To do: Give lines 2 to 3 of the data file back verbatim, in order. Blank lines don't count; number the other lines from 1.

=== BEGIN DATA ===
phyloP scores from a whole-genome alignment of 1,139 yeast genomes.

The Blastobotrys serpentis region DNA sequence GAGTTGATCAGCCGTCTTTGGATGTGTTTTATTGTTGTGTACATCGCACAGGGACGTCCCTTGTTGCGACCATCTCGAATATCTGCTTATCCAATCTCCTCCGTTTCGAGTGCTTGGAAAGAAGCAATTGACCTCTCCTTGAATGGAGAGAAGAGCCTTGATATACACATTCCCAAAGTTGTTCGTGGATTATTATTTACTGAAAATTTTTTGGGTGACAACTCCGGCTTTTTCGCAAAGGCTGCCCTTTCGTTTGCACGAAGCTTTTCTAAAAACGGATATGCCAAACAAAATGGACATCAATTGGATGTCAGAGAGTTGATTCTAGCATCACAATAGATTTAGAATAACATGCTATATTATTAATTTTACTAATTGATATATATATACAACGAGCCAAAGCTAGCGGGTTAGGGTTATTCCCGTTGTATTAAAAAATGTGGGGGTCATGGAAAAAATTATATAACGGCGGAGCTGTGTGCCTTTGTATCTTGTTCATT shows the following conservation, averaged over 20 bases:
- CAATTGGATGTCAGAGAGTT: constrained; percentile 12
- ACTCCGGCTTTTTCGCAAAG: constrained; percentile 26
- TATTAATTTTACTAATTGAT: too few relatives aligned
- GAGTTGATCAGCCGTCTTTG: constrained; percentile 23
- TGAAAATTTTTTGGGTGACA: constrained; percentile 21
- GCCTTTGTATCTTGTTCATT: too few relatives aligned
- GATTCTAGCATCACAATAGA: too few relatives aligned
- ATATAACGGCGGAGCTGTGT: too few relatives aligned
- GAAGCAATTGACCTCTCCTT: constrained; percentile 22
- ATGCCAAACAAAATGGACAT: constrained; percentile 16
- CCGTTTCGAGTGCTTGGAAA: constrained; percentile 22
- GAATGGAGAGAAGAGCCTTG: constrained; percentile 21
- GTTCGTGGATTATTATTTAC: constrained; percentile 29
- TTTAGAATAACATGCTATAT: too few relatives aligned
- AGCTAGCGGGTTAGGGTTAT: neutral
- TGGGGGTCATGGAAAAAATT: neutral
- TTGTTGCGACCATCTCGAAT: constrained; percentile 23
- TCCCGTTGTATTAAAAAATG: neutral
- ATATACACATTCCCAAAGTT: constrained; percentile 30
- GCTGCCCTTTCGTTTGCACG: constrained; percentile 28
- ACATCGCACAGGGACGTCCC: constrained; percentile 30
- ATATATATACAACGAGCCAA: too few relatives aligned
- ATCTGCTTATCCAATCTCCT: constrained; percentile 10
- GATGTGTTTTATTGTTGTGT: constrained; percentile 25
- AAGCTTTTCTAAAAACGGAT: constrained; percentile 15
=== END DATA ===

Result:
The Blastobotrys serpentis region DNA sequence GAGTTGATCAGCCGTCTTTGGATGTGTTTTATTGTTGTGTACATCGCACAGGGACGTCCCTTGTTGCGACCATCTCGAATATCTGCTTATCCAATCTCCTCCGTTTCGAGTGCTTGGAAAGAAGCAATTGACCTCTCCTTGAATGGAGAGAAGAGCCTTGATATACACATTCCCAAAGTTGTTCGTGGATTATTATTTACTGAAAATTTTTTGGGTGACAACTCCGGCTTTTTCGCAAAGGCTGCCCTTTCGTTTGCACGAAGCTTTTCTAAAAACGGATATGCCAAACAAAATGGACATCAATTGGATGTCAGAGAGTTGATTCTAGCATCACAATAGATTTAGAATAACATGCTATATTATTAATTTTACTAATTGATATATATATACAACGAGCCAAAGCTAGCGGGTTAGGGTTATTCCCGTTGTATTAAAAAATGTGGGGGTCATGGAAAAAATTATATAACGGCGGAGCTGTGTGCCTTTGTATCTTGTTCATT shows the following conservation, averaged over 20 bases:
- CAATTGGATGTCAGAGAGTT: constrained; percentile 12